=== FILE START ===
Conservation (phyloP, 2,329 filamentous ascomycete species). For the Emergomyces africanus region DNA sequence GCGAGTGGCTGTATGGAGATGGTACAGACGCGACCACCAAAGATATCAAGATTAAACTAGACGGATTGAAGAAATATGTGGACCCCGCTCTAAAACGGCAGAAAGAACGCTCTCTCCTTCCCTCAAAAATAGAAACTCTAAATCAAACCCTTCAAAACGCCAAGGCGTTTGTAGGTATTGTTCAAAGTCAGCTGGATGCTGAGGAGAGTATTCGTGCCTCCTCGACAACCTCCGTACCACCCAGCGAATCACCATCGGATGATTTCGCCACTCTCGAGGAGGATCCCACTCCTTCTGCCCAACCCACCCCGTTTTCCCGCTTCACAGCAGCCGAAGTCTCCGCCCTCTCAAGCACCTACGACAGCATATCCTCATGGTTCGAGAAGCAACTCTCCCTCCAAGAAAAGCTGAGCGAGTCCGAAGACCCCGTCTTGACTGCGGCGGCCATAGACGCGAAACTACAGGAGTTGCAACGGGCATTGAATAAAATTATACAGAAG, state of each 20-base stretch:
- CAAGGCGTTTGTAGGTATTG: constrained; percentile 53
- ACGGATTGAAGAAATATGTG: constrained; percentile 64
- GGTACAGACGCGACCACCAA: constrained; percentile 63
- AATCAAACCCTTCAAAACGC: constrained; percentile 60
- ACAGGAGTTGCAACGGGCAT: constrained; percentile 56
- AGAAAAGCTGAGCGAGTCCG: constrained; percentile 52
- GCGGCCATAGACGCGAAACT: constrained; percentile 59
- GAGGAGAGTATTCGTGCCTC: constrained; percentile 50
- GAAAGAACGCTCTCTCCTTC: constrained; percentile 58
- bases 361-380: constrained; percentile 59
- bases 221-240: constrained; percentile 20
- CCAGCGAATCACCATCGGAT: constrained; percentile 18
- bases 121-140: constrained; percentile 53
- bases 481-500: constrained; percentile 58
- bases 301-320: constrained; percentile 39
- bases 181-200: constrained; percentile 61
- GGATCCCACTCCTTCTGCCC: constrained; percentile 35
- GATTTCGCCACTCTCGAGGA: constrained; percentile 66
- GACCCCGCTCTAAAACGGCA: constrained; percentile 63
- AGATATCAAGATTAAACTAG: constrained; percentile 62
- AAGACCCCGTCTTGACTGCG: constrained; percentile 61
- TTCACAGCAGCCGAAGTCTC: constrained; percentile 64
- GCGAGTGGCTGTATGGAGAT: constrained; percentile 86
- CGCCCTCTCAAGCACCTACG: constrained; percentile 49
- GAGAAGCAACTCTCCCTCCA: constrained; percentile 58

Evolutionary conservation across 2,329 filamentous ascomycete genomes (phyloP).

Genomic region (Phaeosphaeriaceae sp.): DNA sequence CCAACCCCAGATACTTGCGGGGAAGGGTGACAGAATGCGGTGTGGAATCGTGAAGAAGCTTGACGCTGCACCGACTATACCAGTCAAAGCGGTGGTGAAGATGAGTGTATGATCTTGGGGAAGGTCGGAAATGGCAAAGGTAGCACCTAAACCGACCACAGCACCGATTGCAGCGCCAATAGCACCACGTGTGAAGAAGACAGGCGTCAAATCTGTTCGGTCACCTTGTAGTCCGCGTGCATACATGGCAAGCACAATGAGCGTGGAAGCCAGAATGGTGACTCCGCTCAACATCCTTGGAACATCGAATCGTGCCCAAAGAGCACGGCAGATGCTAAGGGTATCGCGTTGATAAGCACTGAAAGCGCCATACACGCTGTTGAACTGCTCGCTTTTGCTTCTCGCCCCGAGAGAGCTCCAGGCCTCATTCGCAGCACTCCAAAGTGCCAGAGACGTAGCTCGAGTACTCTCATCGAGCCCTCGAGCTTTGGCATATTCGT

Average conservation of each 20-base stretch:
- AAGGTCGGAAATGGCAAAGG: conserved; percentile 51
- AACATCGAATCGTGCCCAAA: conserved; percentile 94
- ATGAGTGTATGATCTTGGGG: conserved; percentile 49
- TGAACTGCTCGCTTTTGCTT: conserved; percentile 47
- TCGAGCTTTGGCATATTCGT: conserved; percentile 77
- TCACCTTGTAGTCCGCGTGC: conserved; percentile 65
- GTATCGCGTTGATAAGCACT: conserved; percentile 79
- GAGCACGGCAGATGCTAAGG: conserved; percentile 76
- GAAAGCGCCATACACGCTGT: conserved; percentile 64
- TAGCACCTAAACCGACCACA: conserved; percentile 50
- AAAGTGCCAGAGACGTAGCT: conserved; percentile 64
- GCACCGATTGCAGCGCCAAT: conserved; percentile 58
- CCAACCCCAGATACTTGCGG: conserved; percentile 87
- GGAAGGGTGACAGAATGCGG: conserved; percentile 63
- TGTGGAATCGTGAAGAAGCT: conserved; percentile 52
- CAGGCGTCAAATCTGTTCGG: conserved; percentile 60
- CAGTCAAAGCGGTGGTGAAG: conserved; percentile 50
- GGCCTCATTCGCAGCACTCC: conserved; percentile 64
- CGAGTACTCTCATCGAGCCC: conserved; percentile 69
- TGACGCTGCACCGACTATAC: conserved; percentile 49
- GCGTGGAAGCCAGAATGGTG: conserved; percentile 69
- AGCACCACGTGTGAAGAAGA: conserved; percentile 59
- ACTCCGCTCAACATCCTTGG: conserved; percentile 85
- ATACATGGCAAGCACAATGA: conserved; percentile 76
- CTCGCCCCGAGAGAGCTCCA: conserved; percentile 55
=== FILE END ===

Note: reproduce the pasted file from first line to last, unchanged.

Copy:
Conservation (phyloP, 2,329 filamentous ascomycete species). For the Emergomyces africanus region DNA sequence GCGAGTGGCTGTATGGAGATGGTACAGACGCGACCACCAAAGATATCAAGATTAAACTAGACGGATTGAAGAAATATGTGGACCCCGCTCTAAAACGGCAGAAAGAACGCTCTCTCCTTCCCTCAAAAATAGAAACTCTAAATCAAACCCTTCAAAACGCCAAGGCGTTTGTAGGTATTGTTCAAAGTCAGCTGGATGCTGAGGAGAGTATTCGTGCCTCCTCGACAACCTCCGTACCACCCAGCGAATCACCATCGGATGATTTCGCCACTCTCGAGGAGGATCCCACTCCTTCTGCCCAACCCACCCCGTTTTCCCGCTTCACAGCAGCCGAAGTCTCCGCCCTCTCAAGCACCTACGACAGCATATCCTCATGGTTCGAGAAGCAACTCTCCCTCCAAGAAAAGCTGAGCGAGTCCGAAGACCCCGTCTTGACTGCGGCGGCCATAGACGCGAAACTACAGGAGTTGCAACGGGCATTGAATAAAATTATACAGAAG, state of each 20-base stretch:
- CAAGGCGTTTGTAGGTATTG: constrained; percentile 53
- ACGGATTGAAGAAATATGTG: constrained; percentile 64
- GGTACAGACGCGACCACCAA: constrained; percentile 63
- AATCAAACCCTTCAAAACGC: constrained; percentile 60
- ACAGGAGTTGCAACGGGCAT: constrained; percentile 56
- AGAAAAGCTGAGCGAGTCCG: constrained; percentile 52
- GCGGCCATAGACGCGAAACT: constrained; percentile 59
- GAGGAGAGTATTCGTGCCTC: constrained; percentile 50
- GAAAGAACGCTCTCTCCTTC: constrained; percentile 58
- bases 361-380: constrained; percentile 59
- bases 221-240: constrained; percentile 20
- CCAGCGAATCACCATCGGAT: constrained; percentile 18
- bases 121-140: constrained; percentile 53
- bases 481-500: constrained; percentile 58
- bases 301-320: constrained; percentile 39
- bases 181-200: constrained; percentile 61
- GGATCCCACTCCTTCTGCCC: constrained; percentile 35
- GATTTCGCCACTCTCGAGGA: constrained; percentile 66
- GACCCCGCTCTAAAACGGCA: constrained; percentile 63
- AGATATCAAGATTAAACTAG: constrained; percentile 62
- AAGACCCCGTCTTGACTGCG: constrained; percentile 61
- TTCACAGCAGCCGAAGTCTC: constrained; percentile 64
- GCGAGTGGCTGTATGGAGAT: constrained; percentile 86
- CGCCCTCTCAAGCACCTACG: constrained; percentile 49
- GAGAAGCAACTCTCCCTCCA: constrained; percentile 58

Evolutionary conservation across 2,329 filamentous ascomycete genomes (phyloP).

Genomic region (Phaeosphaeriaceae sp.): DNA sequence CCAACCCCAGATACTTGCGGGGAAGGGTGACAGAATGCGGTGTGGAATCGTGAAGAAGCTTGACGCTGCACCGACTATACCAGTCAAAGCGGTGGTGAAGATGAGTGTATGATCTTGGGGAAGGTCGGAAATGGCAAAGGTAGCACCTAAACCGACCACAGCACCGATTGCAGCGCCAATAGCACCACGTGTGAAGAAGACAGGCGTCAAATCTGTTCGGTCACCTTGTAGTCCGCGTGCATACATGGCAAGCACAATGAGCGTGGAAGCCAGAATGGTGACTCCGCTCAACATCCTTGGAACATCGAATCGTGCCCAAAGAGCACGGCAGATGCTAAGGGTATCGCGTTGATAAGCACTGAAAGCGCCATACACGCTGTTGAACTGCTCGCTTTTGCTTCTCGCCCCGAGAGAGCTCCAGGCCTCATTCGCAGCACTCCAAAGTGCCAGAGACGTAGCTCGAGTACTCTCATCGAGCCCTCGAGCTTTGGCATATTCGT

Average conservation of each 20-base stretch:
- AAGGTCGGAAATGGCAAAGG: conserved; percentile 51
- AACATCGAATCGTGCCCAAA: conserved; percentile 94
- ATGAGTGTATGATCTTGGGG: conserved; percentile 49
- TGAACTGCTCGCTTTTGCTT: conserved; percentile 47
- TCGAGCTTTGGCATATTCGT: conserved; percentile 77
- TCACCTTGTAGTCCGCGTGC: conserved; percentile 65
- GTATCGCGTTGATAAGCACT: conserved; percentile 79
- GAGCACGGCAGATGCTAAGG: conserved; percentile 76
- GAAAGCGCCATACACGCTGT: conserved; percentile 64
- TAGCACCTAAACCGACCACA: conserved; percentile 50
- AAAGTGCCAGAGACGTAGCT: conserved; percentile 64
- GCACCGATTGCAGCGCCAAT: conserved; percentile 58
- CCAACCCCAGATACTTGCGG: conserved; percentile 87
- GGAAGGGTGACAGAATGCGG: conserved; percentile 63
- TGTGGAATCGTGAAGAAGCT: conserved; percentile 52
- CAGGCGTCAAATCTGTTCGG: conserved; percentile 60
- CAGTCAAAGCGGTGGTGAAG: conserved; percentile 50
- GGCCTCATTCGCAGCACTCC: conserved; percentile 64
- CGAGTACTCTCATCGAGCCC: conserved; percentile 69
- TGACGCTGCACCGACTATAC: conserved; percentile 49
- GCGTGGAAGCCAGAATGGTG: conserved; percentile 69
- AGCACCACGTGTGAAGAAGA: conserved; percentile 59
- ACTCCGCTCAACATCCTTGG: conserved; percentile 85
- ATACATGGCAAGCACAATGA: conserved; percentile 76
- CTCGCCCCGAGAGAGCTCCA: conserved; percentile 55